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that it is a mistake to assume that the insider/outsider distinction can be used to save (at least the concept of) an ideal purity or ideal telos of ‘mutual intelligibility’. As I have stressed, this is not intended to ‘cover up ruptures and heterogeneities’ (Derrida, 1991, p. 116) between, for example, different species or, for that matter, different cultures. Rather, it is to stress that ‘human language, as original as it might be, does not allow us to “cut” once and for all where we would in general like to cut’ (ibid., pp. 116–17). In this case (to paraphrase Wittgenstein), there is not one genuine proper case of ‘mutual intelligibility’, the rest being just vague, something which awaits clarification, or which must just be swept aside as rubbish (cp. PI, p. 200). The way this point lifts the threatened humanist restriction can be tied to the problem of Wittgensteinian criteria with an example. There is (what I definitely want to call) a game I used to play with my mother’s dog Sophie, in which we would run around a small pond. My aim was to catch her; hers to avoid being caught. Sometimes we would find ourselves facing each other, almost motionless, on either side of the pond, each of us watching the other for movements indicating a direction of pursuit or flight. I would try faking a movement; starting to the left but running to my right. Sophie would sometimes be foxed, but would always correct her run when she saw me coming the other way. Sophie has a lot of Collie in her and I never caught her. But one day while we (we) were playing this game I slipped as I tried to change direction too quickly on damp grass. Almost immediately Sophie ran straight up to me. I was unhurt, but she licked my face anyway. I do not see why this cannot be counted as a case of ‘mutual intelligibility’. The dog could see my distress and I could see her sympathy.8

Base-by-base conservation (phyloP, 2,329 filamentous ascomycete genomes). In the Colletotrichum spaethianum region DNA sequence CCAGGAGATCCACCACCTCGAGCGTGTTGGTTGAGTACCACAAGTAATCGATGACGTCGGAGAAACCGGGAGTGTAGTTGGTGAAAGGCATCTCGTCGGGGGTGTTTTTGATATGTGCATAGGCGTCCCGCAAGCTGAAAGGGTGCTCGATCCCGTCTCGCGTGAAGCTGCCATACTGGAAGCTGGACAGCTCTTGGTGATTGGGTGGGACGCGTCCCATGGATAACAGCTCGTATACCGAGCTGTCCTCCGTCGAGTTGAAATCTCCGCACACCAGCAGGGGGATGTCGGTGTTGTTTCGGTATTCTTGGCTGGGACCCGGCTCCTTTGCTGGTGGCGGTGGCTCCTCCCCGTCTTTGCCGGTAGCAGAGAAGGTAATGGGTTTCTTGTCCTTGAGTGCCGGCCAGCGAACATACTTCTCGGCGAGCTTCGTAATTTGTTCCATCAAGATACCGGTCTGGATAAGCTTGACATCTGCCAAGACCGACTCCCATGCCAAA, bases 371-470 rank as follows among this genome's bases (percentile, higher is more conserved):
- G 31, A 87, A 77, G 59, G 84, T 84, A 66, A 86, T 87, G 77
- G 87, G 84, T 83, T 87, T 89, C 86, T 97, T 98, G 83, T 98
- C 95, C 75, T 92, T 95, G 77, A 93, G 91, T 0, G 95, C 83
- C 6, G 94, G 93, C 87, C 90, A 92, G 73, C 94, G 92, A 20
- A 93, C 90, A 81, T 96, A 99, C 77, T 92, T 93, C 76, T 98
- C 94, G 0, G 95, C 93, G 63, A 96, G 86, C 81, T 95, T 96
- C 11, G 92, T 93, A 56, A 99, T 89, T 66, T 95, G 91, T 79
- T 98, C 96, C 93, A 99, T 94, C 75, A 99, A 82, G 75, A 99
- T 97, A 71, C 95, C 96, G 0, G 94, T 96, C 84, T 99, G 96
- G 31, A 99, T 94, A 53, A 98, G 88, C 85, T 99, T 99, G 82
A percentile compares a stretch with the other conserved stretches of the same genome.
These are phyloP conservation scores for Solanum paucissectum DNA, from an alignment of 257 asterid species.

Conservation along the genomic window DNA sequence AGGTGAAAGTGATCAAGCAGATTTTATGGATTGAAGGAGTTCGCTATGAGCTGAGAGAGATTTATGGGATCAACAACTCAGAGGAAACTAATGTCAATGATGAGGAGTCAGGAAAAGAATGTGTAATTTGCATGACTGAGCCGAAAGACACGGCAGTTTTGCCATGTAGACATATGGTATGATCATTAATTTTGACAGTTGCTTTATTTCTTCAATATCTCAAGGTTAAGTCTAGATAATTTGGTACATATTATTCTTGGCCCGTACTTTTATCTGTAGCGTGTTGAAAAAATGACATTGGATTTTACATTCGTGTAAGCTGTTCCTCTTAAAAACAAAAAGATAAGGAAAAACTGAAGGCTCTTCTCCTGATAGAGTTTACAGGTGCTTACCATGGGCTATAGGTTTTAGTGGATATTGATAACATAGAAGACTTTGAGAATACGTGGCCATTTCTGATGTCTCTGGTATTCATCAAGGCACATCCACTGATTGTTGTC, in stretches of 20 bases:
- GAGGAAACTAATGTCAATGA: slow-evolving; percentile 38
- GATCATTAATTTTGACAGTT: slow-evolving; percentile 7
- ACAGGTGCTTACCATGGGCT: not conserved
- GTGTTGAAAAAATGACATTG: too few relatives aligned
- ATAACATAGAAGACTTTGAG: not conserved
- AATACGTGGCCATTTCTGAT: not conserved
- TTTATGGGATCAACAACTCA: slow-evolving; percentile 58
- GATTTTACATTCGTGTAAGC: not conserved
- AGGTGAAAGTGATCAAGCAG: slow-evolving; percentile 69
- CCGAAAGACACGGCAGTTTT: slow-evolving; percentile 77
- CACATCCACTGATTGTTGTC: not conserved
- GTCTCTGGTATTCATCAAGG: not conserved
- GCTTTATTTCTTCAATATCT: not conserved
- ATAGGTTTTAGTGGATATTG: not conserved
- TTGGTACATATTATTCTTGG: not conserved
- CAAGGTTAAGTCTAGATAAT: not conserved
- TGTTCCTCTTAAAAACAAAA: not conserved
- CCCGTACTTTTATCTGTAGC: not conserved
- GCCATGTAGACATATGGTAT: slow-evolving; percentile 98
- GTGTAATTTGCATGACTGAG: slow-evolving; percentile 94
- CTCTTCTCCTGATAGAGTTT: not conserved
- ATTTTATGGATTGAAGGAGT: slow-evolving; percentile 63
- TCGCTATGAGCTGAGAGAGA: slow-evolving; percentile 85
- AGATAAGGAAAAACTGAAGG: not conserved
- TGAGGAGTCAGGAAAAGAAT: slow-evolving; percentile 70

Reading iterable traits But had the criteria for my being in distress been satisfied? Didn’t Sophie come just a bit too quickly? After all, only my pride was hurt. And was that really ‘sympathy’? Were we not both hasty and presumptuous in our judgements and ascriptions? Of course, the truth is, Sophie did not wait for the nod of ‘satisfied criteria’. She did not wait for anything at all. Equally, I could see that her whole manner and demeanour was (in the dog way) concernful. It may make sense to say that both Sophie and I were (in an uncanny, non-matching way) ‘satisfied’ about these things; but it strikes me as crazy to say that either of us saw or recognised that criteria were satisfied. In general I find the recurrent talk of the ‘satisfaction of criteria’ extremely unenlightening. It suggests that we have at our disposal rules of some kind which the facts fit or fail to fit. But this is not how things are, nor how it could be. I will explain this. In the literature, ‘criteria’ are often conceived as behavioural conditions of some type.9


Glendinning, simon on being with others heidegger‚ derrida, wittgenstein  
Glendinning, simon on being with others heidegger‚ derrida, wittgenstein